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In Re: Bharathi and anr. - Court Judgment

LegalCrystal Citation
SubjectCriminal
CourtChennai High Court
Decided On
Judge
Reported in1958CriLJ646
AppellantIn Re: Bharathi and anr.
Excerpt:
.....bring forward decent offers of marriage and the girls are .willing to get married, provided they do not offend the age limits, or if better shelters than these already offered the forthcoming, the authorities should seriously think of releasing these girls from the institution. i trust the authorities of the institution will exercise their discretion in a liberal manner in favour of the girls, provided that would mean a .better chance to lead regular lives......with the learned advocate mr. krishnamurthi that the strict formalities prescribed by law, the summons procedure, was not followed in the trial of these cases. but in applying the strict procedure under the summons cases, we have to remember two things, viz., that the presiding magistrates are philanthropic ladies unversed in law and secondly they are snuff expected to concentrate their attention upon rehabilitation and not upon nice technicalities oft procedure. in fact they are expected to fallow as far as possible the summons procedure.4. this does not mean, however, that all formalities of procedure may be dispensed with, because it will not be summons procedure but will be a horribly summary procedure. therefore, it is impressed upon these lady magistrates that in future they.....
Judgment:

Ramaswami, J.

1. Two girls by name Bharathi and Vanajakshi have been sent to the Stri Sadhana for rehabilitation under Section 6 (ii) of the Madras Suppression of Immoral Traffic Act.

2. The Inspector of Police, E Division, found these two girls under the age of 18 being: used for immoral purposes by one Varalakshmj who pretended to be an extra in the cinemas, but really a brothel keeper.

3. There were enquiries by the Probation Officer, 5th Circle, and the girts agreeing that they were being so misused also informed the Probation Officer that they were fed up with the life led by them and wanted a chance to be give to them. Therefore, the matter came up before the Juvenile Court composed of four lady Magistrates.

I must agree with the learned advocate Mr. Krishnamurthi that the strict formalities prescribed by law, the summons procedure, was not followed in the trial of these cases. But in applying the strict procedure under the summons cases, we have to remember two things, viz., that the presiding Magistrates are philanthropic ladies unversed In law and secondly they are snuff expected to concentrate their attention upon rehabilitation and not upon nice technicalities oft procedure. In fact they are expected to fallow as far as possible the summons procedure.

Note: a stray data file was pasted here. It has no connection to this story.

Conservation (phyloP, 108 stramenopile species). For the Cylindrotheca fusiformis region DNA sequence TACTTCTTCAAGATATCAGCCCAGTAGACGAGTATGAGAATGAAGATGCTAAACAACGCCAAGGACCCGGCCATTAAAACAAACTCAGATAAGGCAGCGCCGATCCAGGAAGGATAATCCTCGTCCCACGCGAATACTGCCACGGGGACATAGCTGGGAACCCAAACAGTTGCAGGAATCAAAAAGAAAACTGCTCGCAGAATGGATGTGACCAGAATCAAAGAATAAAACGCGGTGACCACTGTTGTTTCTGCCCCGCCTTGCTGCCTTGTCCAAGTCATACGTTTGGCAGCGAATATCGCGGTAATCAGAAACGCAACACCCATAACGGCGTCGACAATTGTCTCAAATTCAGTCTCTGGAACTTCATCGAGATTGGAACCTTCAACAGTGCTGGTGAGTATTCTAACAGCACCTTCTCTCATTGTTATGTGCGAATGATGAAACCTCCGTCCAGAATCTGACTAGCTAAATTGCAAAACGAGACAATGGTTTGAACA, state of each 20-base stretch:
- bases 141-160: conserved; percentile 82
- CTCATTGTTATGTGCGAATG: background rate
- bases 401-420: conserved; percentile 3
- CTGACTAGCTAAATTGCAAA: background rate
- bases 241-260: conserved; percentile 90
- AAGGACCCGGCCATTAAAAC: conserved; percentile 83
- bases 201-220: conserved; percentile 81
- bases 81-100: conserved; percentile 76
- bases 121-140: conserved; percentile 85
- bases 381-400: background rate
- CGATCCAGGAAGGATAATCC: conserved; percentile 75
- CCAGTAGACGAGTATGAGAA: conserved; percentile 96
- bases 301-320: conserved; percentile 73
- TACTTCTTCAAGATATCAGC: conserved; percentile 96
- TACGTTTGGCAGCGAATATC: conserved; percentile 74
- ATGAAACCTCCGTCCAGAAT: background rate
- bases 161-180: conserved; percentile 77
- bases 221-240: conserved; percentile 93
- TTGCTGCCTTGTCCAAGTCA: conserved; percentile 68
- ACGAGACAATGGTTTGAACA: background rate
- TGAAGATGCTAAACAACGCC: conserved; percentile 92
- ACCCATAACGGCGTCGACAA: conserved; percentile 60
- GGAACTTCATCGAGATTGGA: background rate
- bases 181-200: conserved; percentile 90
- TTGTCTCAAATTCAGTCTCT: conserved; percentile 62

4. This does not mean, however, that all formalities of procedure may be dispensed with, because it will not be summons procedure but will be a horribly summary procedure. Therefore, it is impressed upon these lady Magistrates that in future they should adhere as far as possible to the summons procedure in the trial of cases before them and make that evident by recording them in their registers and records.

5. In these cases, however, we need not discuss those nice technicalities for the simple reason that the girls have been sympathetically examined by the Magistrates who seem to have had a hearty woman to woman chat with them an they have come out with their entire tragic stories which clearly show that they are In need] of care and protection and of being rehabilitated] in the Stri Sadhana. The Magistrates' orders are1 irreproachable.

6. But the learned advocate points out that attempts should also be made to find out whether suitable relatives would come forward to take care of these girls. We do not want to institutionalise every girl who has strayed from the path of virtue. On the other hand, the fostering care, love and affection of relatives would be a far greater corrective than the mechanical life led in an institution, however sympathetically and however efficiently it may be managed. These are undoubtedly representations of grave import which once again I impress upon these Magistrates.

7. In these cases two relatives came forward and the Probation Officer considered them -to be unsatisfactory persons for taking care of these girls. This does not mean, however, that the girls must undergo the full terra of their period in the institution. On the other hand, if these very relatives bring forward decent offers of marriage and the girls are .willing to get married, provided they do not offend the age limits, or if better shelters than these already offered the forthcoming, the authorities should seriously think of releasing these girls from the institution.

I trust the authorities of the institution will exercise their discretion in a liberal manner in favour of the girls, provided that would mean a .better chance to lead regular lives. That is what the learned advocate for the appellants urges very properly.

8. in the result, there are no further grounds to interfere except that it is hoped that the final destiny of these girls will be shaped in the light of the observations made above.

9. With these above observations, these appeals are dismissed.


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